You may be familiar with the concept of “phishing”, an increasingly complex form of cyber-attack. The tactics used involve sharing disguised links, usually included in emails, to trick you into providing sensitive information to malicious individuals. Phishing is one of the most common types of online attacks and embodies social engineering tactics. And what’s even more frightening is that even people who lack advanced programming skills can access phishing kits on the dark web and as a result, they can easily target you. If you are completely new to this topic and would like to learn more, we encourage you to access our complete guide on phishing to understand what it is, how it works, and how you can protect yourself against it:

In this article, we are going to take a closer look at phishing attempts involving Apple IDs. Today there are over 1.4 billion active Apple devices, which require Apple IDs to gain access to Apple services like Apple Music, App Store, iCloud, FaceTime, iMessage, and others. Also, think about the fact that you don’t even require an Apple device to access Apple-related software or services, such as iTunes or log in to Apple’s official website, so imagine the number of people who can be targeted.

Why are scammers trying to steal your Apple ID?

The reason is obvious – your Apple ID is your ticket to using anything Apple-related and stores a great deal of personal information.

  • You use your Apple ID to log in to your Apple devices – think Mac, iPhone, iPad, iPod, Apple TV, and in the future you might even be using it for your Apple self-driving car, according to recent rumors.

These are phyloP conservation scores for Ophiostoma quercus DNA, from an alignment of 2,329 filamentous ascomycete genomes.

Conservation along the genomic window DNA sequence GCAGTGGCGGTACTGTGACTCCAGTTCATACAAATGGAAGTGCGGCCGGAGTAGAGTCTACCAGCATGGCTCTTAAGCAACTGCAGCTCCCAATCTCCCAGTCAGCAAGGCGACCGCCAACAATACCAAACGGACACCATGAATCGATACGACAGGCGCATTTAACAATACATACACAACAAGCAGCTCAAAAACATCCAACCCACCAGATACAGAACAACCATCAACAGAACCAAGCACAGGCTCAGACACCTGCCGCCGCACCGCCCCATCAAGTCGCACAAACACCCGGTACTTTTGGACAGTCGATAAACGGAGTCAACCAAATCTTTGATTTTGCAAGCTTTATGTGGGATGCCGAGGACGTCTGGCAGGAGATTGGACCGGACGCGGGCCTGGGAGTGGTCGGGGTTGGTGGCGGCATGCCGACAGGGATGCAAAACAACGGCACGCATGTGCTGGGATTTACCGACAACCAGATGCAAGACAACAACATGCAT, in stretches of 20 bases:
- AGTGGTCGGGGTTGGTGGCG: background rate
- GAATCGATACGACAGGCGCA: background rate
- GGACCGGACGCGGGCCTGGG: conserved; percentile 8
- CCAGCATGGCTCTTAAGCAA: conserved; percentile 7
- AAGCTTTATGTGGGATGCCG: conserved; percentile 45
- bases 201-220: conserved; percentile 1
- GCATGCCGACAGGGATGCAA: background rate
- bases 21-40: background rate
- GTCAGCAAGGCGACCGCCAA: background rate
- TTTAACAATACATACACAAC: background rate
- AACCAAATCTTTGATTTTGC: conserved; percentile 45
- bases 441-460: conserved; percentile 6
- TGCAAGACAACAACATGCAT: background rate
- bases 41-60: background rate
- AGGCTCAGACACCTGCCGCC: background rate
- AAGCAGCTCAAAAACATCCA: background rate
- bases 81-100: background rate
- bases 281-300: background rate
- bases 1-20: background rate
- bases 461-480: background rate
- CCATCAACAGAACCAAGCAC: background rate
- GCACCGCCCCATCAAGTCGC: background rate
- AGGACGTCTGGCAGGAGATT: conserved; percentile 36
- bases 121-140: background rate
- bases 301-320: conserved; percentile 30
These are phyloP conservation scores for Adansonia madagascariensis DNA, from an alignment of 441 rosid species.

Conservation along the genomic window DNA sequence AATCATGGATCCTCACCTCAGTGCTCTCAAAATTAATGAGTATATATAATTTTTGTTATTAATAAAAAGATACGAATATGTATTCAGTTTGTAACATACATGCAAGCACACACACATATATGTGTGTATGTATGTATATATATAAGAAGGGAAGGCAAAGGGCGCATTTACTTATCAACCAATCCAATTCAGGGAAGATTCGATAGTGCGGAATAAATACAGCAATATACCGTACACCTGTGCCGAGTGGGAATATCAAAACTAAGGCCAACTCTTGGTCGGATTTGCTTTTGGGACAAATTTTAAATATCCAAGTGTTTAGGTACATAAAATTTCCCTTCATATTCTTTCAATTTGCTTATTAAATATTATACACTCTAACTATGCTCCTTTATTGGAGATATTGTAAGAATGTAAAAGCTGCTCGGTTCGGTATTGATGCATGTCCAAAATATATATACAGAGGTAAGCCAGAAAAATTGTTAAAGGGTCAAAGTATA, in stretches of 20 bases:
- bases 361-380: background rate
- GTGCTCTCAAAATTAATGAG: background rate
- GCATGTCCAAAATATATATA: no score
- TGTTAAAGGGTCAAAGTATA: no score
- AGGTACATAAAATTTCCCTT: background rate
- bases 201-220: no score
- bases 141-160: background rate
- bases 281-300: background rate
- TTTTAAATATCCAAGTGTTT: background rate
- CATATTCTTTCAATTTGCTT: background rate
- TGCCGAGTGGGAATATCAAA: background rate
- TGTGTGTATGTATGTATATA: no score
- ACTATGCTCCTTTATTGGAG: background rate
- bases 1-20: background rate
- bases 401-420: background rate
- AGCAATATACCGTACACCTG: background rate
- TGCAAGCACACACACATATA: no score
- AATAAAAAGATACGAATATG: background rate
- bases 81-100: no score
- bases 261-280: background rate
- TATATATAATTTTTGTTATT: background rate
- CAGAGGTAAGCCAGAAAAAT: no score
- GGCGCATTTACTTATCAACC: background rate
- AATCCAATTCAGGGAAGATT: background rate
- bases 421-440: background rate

• It includes your payment and shipping information for purchasing applications from the App Store and devices by logging in to
  • With the Apple ID you can access your security settings, subscriptions, and in-app purchases associated with it.
  • Your Apple ID is used to access iCloud, where you can store your photos and any types of files and the theft of these can lead to blackmailing and even sextorsion.

How fraudsters trick you into visiting Apple ID phishing websites

There are many forms of Apple ID phishing attempts out there. In this article, we’re going to give you some examples so you get a sense of what they can look like and be better prepared against them.

1. Apple ID Receipt Order Email

In the subject line of this email, you will find included something like “Receipt ID”, “Receipt Order”, or “Payment Statement”. The purpose of this scam is to trick you into thinking a payment has been made using your credit card. As a result, you may hurry into canceling the order, worried that your money has been taken. If the attached file is opened or if you click the link, most probably you will end up on a page where you will be asked to confirm your personal details, such as password, credit card details, address, etc. One of our colleagues here at Heimdal Security came across this Apple ID phishing attempt multiple times. This is how the email looked like: Notice the sender and email recipient. Both lines look suspicious and they are clearly not from Apple. The attachment included was an editable Word file – a reputable source like Apple would never send you something like this. image1 5 We opened it and here’s what it looked like: image8 2 When we hovered the mouse over the link, we noticed it would not redirect us to Apple’s website. image5 2Heimdal™ Threat Prevention blocked the page, warning us of the phishing attempt and malicious content. image10 2 Using DarkLayer GUARD and Threat to Process Correlation (TTPC), it instantly identified and stopped the attack process. image9 2 Warning: You should not try to open any malicious or suspicious links you receive, especially when you don’t have any anti-malware solutions installed on your device! You may not have been fooled by this specific example since it doesn’t look like it came from a legitimate source. However, there are other Apple ID fake receipts that may seem much more convincing, like this one: